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Fand presents a selection of choral pieces as its latest batch of releases – all by composers new to the Fand catalogue. The new publications are available for purchase immediately.
First of all, we are delighted to welcome J. Alex Whyte to the catalogue. A man of multiple talents, and already the author of a number of humorous books (try reading his biography for a taste of his writing style), his first Fand publication is a cantata, set to his own text, called For Unbelievers. The composer has even used his graphical talents to create the cover illustration.
For Unbelievers is a highly attractive and uplifting work. The text is non-specific and open to multiple interpretations; although not overtly religious, it nevertheless conveys a sense of the value of faith and a broad hope for peace. In the composer’s words, “It was written as an invitation to think things over. And perhaps come to a decision.”
The cantata is for SATB choir with a soloist of each voice part, and has been published in two new editions: the intended original scoring with chamber orchestra and an alternative version with piano accompaniment. The two versions are ‘compatible’ in that the choir & piano score serves both as a performable work in its own right and as the choir and soloists’ part for the version with orchestral accompaniment. So, in situations where an orchestra is not available, a satisfactory performance can still be staged.
The work has already been performed on several occasions, but with an earlier orchestral scoring. For its Fand publication, the piece has been revised by a former pupil of the composer, Julian Cole, who has improved the orchestration and written the new piano accompaniment (with the composer’s full approval).
Although intended as a serious work, we feel that this piece, given its highly tuneful and attractive nature, very straightforward musical material and positive sentiments, would make an ideal work for performance by youngsters, within schools or youth choirs etc.
The second person to join the Fand ranks this month is Richard Hallas. Richard has, in fact, a very long-term involvement with Fand already; as KeyNote, he has typeset many Fand editions since the early 1990s, and he is the named editor on several of Fand’s early Bax editions. Moreover, he has been Fand’s Webmaster since 2010 and is responsible for the presentation style of most of Fand’s more recent publications. He now joins the Fand ranks at last as a composer/arranger with the following two items:
Written for a specific choir and a specific concert (The Huddersfield Singers’ A Yorkshire Christmas event on 3rd December 2016), The Yorkshire Shepherds was created for a very specific purpose. However, during its creation, it became apparent that it had the potential to be of much greater interest than just something for a one-off performance, so efforts were made to maximise its appeal and flexibility – with the result that it can be performed in several ways, and provides the scope for optional audience participation within the context of a Christmas concert.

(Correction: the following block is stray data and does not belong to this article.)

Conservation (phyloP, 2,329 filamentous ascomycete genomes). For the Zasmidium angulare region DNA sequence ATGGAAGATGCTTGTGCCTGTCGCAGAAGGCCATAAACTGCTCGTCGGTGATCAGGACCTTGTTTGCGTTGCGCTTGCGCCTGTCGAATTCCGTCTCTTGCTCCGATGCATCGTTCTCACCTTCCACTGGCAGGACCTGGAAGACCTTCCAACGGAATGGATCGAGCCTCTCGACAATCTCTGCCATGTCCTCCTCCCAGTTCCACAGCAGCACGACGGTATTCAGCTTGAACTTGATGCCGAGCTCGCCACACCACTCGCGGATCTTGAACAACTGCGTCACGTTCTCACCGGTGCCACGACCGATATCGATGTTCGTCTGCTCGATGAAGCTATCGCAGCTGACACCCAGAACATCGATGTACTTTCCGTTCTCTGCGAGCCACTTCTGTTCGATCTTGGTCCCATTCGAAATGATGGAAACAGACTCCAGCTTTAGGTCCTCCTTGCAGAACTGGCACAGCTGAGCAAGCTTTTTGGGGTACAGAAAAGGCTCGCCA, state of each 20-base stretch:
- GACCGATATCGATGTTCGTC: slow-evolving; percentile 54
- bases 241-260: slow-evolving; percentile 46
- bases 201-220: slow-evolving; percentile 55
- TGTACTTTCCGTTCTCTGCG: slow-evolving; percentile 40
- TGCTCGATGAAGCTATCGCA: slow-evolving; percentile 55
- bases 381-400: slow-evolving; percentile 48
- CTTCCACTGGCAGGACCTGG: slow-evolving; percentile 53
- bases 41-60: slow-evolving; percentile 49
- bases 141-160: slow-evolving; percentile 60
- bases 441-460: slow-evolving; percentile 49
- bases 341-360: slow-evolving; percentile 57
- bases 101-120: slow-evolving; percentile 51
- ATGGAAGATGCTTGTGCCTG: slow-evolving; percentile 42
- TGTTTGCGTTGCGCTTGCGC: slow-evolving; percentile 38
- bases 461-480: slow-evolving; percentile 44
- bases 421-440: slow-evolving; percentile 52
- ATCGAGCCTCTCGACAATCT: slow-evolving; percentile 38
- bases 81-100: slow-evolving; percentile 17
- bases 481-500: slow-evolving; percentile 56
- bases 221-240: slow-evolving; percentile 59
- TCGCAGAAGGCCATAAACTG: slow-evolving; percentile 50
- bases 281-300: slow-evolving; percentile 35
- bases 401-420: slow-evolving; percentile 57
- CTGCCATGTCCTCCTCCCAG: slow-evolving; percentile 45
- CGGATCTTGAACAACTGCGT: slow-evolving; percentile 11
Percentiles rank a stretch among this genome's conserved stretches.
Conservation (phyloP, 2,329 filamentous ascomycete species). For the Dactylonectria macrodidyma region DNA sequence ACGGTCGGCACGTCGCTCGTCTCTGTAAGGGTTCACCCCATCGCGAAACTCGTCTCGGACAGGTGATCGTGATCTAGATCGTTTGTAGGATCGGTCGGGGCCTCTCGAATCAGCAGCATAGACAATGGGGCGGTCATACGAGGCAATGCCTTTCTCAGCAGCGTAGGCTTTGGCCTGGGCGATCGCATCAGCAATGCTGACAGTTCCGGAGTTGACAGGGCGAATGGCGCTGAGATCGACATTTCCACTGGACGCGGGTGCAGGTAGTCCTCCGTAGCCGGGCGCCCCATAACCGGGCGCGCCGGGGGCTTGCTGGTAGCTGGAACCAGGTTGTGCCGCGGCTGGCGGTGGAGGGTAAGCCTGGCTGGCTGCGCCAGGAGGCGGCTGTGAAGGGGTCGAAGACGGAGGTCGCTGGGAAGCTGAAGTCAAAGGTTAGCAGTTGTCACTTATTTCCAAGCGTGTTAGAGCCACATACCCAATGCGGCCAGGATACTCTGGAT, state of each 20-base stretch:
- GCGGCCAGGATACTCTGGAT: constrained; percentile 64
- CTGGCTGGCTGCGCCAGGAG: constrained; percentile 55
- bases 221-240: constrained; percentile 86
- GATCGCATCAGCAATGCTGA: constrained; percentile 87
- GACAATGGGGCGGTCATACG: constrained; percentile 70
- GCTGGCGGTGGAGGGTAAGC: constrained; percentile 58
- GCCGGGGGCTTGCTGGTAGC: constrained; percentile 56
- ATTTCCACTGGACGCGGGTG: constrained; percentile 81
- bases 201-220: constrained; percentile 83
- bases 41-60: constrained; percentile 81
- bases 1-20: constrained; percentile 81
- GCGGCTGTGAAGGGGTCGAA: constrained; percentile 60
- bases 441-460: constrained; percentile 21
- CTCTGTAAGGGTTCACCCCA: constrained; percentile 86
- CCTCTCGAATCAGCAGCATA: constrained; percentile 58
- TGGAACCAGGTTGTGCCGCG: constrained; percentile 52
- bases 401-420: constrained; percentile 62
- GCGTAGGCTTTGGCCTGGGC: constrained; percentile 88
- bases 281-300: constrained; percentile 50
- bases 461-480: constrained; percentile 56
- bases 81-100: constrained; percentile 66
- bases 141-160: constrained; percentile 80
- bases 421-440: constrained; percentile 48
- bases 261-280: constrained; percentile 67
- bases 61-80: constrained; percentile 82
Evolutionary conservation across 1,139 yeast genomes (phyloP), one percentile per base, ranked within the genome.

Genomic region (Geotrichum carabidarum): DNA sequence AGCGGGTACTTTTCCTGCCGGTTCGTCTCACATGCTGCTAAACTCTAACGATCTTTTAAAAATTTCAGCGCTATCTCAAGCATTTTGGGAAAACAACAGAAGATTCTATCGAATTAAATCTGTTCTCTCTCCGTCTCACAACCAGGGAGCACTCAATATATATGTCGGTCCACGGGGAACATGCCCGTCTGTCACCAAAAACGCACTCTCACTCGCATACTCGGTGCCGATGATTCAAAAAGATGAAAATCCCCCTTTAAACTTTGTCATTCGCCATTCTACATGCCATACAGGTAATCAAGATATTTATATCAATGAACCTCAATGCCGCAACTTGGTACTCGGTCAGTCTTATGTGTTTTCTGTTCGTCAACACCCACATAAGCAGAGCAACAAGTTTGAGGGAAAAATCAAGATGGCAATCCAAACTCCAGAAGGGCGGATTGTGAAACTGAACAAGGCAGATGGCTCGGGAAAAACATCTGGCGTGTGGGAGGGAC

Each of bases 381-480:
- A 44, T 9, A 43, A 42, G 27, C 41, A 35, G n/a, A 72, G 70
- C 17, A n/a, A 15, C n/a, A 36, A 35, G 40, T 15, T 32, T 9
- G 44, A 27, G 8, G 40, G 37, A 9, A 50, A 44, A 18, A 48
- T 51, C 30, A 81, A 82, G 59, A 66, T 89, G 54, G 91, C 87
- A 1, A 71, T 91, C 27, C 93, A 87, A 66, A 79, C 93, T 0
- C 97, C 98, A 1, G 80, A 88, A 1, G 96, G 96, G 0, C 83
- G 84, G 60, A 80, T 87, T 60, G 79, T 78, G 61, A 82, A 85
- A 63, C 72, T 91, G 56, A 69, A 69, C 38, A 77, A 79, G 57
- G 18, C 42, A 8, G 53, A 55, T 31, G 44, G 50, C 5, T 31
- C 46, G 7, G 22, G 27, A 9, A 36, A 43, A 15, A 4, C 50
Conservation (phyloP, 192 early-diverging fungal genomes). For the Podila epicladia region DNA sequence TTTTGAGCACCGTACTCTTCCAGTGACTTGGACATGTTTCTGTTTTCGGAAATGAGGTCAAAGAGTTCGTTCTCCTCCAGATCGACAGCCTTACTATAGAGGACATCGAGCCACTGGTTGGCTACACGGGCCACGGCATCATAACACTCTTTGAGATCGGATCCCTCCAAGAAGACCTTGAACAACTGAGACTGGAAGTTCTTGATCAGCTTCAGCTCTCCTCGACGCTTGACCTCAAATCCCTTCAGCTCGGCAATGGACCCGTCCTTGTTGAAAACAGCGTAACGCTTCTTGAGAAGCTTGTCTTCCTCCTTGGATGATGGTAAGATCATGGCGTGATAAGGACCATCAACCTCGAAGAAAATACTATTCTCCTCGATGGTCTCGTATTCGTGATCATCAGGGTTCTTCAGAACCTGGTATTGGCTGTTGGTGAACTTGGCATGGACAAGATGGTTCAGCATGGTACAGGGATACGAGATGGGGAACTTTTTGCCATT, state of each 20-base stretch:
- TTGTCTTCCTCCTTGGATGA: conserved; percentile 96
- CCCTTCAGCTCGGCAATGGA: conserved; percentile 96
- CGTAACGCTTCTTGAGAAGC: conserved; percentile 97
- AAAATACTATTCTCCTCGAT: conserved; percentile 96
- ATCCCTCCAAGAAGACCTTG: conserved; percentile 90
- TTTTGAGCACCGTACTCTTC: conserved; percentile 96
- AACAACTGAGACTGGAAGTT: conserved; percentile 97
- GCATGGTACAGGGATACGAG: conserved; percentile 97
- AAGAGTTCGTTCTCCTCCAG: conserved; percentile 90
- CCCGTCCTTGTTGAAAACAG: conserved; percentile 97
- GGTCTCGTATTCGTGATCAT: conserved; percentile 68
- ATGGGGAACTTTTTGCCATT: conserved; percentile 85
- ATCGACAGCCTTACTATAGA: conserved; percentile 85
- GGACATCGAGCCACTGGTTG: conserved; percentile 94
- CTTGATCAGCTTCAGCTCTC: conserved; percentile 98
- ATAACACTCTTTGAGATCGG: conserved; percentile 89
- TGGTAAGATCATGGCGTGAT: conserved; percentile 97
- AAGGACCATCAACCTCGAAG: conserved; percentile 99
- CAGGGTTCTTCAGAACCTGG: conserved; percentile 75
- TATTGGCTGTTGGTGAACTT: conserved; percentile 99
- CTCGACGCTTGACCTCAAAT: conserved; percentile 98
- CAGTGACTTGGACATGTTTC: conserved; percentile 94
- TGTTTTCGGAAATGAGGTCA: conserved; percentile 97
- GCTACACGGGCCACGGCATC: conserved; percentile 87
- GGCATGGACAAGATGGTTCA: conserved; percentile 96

The Yorkshire Shepherds is, in fact, a setting of the text of While Shepherds Watched their Flocks by Night, to a range of traditional Yorkshire melodies. The tune that ‘everyone’ knows for this carol is called Winchester Old, and is actually used in fragmentary form in the accompaniment of this new setting. It may also optionally be sung at the end, if audience participation is desired. However, the main piece uses four alternative melodies, all of which are very popular in the Yorkshire region. A strong generations-old carolling tradition exists in the area of Yorkshire between Sheffield and Holmfirth, and the people of this area still regularly sing While Shepherds Watched to a dozen or so well-established melodies. This new piece celebrates the Yorkshire carolling tradition by taking four of the most popular of those regional melodies and setting a verse of the carol to each of them in a new concert arrangement.
The piece is intended to be light-hearted without being silly. The audience may smile in surprise as the choir enters to the well-known tune of On Ilkla Moor Baht ’At – yet this is actually authentic, as this carol was sung to this tune before the familiar ‘Ilkley Moor’ words were even written.